As COVID-19 vaccine mandates are becoming more prevalent in the workplace, labor and employment partner Susan Kline shared best practices with Law360 for reviewing and responding to employees’ requests for religious exemptions.
The publication reported that according to employment attorneys, businesses could probe whether a worker’s religion prevented them from getting all vaccines and other medical prevention treatments or just the COVID-19 vaccine. Kline said, “Make some inquiries to try to suss out if this is just a very specific COVID-19 vaccine-related objection or it really is something within the faith as this person interprets it.”
However, while this could shed light on whether the employee’s faith was the reason for their objection, Kline said this line of questioning must be done carefully. “That’s a difficult conversation to have because you end up in a theological debate, which is really not the employer’s place,” she noted.
Law360 also recommended talking to people who work with the employee. Kline said she had seen situations where an employee admitted to a co-worker or direct supervisor that they plan to lodge a religious accommodation request — even if it’s not sincere — in the event of a COVID-19 vaccine mandate. She added that if someone came forward with this kind of information, the employer would be clear to ask additional questions.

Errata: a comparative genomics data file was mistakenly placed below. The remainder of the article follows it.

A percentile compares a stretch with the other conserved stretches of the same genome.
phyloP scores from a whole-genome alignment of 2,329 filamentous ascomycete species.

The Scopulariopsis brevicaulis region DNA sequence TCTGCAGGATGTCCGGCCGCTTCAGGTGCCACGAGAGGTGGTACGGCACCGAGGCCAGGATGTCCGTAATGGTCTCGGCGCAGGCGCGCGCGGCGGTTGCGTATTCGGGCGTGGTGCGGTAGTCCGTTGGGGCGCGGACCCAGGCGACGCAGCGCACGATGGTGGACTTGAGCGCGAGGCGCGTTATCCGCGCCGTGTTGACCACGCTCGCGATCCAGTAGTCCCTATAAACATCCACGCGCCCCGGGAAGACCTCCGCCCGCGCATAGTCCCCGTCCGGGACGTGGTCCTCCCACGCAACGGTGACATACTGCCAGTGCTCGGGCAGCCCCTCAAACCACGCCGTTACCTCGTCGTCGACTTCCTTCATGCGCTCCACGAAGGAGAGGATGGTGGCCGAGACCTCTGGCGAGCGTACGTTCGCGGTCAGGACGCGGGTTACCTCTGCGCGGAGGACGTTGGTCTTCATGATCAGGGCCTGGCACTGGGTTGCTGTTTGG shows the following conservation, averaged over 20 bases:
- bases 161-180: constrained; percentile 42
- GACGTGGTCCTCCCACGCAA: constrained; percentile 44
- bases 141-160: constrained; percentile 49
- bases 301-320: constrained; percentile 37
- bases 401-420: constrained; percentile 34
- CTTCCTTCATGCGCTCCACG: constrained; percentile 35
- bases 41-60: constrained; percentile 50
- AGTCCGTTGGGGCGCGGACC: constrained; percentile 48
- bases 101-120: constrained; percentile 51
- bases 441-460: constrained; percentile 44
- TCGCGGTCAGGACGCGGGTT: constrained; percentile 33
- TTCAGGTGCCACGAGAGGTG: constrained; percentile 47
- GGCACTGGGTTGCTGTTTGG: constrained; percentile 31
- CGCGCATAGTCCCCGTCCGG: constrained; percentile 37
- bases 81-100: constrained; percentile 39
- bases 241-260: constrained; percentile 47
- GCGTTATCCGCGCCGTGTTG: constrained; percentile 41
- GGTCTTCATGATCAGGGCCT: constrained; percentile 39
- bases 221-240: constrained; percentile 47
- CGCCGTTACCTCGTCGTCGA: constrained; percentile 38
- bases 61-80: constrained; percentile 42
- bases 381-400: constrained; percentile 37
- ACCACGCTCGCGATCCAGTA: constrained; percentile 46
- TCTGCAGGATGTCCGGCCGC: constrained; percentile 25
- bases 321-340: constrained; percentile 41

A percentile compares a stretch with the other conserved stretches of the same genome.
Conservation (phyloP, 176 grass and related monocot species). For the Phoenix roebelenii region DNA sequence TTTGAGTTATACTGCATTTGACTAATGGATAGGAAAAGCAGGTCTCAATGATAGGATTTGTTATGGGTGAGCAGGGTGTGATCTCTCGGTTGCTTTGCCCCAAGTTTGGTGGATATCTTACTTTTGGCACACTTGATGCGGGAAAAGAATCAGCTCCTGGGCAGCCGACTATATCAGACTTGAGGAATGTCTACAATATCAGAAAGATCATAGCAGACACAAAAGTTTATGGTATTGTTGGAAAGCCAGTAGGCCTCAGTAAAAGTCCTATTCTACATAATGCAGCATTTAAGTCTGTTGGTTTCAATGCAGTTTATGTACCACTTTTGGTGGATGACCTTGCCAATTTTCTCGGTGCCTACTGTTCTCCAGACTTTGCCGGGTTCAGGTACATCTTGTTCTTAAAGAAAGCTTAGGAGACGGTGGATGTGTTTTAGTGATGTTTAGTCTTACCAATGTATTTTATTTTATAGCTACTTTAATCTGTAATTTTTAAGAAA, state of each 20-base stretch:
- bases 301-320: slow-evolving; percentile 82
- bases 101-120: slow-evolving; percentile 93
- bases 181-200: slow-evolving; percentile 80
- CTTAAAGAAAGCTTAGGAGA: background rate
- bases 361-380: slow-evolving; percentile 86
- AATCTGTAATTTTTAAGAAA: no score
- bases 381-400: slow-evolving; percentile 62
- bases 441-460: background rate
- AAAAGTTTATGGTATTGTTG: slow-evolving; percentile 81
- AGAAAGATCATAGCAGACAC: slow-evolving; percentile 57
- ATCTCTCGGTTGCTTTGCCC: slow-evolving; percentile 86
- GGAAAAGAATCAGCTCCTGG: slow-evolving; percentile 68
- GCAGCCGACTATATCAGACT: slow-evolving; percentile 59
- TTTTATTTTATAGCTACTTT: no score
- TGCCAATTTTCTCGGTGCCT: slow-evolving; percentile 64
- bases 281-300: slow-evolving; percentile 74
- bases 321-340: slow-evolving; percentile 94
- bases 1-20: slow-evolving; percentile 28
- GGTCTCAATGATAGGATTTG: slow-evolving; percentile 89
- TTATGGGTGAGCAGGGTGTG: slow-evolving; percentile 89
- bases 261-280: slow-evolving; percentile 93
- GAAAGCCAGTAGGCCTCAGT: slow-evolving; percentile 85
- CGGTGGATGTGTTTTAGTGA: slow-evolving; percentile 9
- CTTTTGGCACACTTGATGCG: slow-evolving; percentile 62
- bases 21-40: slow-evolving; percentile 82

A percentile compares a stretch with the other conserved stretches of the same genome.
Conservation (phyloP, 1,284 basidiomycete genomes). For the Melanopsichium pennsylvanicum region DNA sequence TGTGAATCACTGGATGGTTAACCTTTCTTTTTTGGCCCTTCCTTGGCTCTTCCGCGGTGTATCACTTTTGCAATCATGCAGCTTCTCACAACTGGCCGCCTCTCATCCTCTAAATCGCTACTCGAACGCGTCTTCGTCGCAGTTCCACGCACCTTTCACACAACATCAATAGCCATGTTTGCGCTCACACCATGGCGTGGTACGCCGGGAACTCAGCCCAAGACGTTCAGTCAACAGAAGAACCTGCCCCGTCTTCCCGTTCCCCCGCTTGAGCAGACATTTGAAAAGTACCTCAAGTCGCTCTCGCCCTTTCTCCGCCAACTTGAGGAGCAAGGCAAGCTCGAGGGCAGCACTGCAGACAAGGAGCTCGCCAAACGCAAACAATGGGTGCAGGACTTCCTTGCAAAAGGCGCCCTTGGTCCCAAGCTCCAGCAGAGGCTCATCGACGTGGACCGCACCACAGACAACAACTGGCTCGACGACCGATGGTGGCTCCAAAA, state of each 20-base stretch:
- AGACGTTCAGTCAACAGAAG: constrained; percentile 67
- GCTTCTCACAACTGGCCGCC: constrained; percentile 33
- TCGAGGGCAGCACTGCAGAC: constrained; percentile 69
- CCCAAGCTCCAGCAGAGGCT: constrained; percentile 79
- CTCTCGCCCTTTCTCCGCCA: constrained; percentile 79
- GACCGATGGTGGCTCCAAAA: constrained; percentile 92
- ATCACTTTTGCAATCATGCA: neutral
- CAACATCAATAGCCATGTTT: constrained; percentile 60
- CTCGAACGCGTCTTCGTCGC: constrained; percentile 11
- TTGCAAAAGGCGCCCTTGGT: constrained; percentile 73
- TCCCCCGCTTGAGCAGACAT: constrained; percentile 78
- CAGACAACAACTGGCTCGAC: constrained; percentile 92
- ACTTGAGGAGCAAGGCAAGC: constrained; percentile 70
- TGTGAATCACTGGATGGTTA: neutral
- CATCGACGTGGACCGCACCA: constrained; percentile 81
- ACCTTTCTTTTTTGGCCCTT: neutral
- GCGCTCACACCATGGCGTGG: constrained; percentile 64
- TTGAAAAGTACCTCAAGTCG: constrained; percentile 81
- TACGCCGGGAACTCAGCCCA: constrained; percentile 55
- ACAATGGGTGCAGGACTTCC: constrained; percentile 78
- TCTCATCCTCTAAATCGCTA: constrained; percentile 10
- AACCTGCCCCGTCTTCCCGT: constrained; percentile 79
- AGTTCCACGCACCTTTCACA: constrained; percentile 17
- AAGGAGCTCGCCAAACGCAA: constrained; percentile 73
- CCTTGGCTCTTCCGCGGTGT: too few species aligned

“If you have a credible source report that the person expressed an intent to claim a religious belief of that sort, then I think you can inquire as to what religion is this related to, what is the particular belief and what about vaccination is inconsistent with your faith,” Kline explained.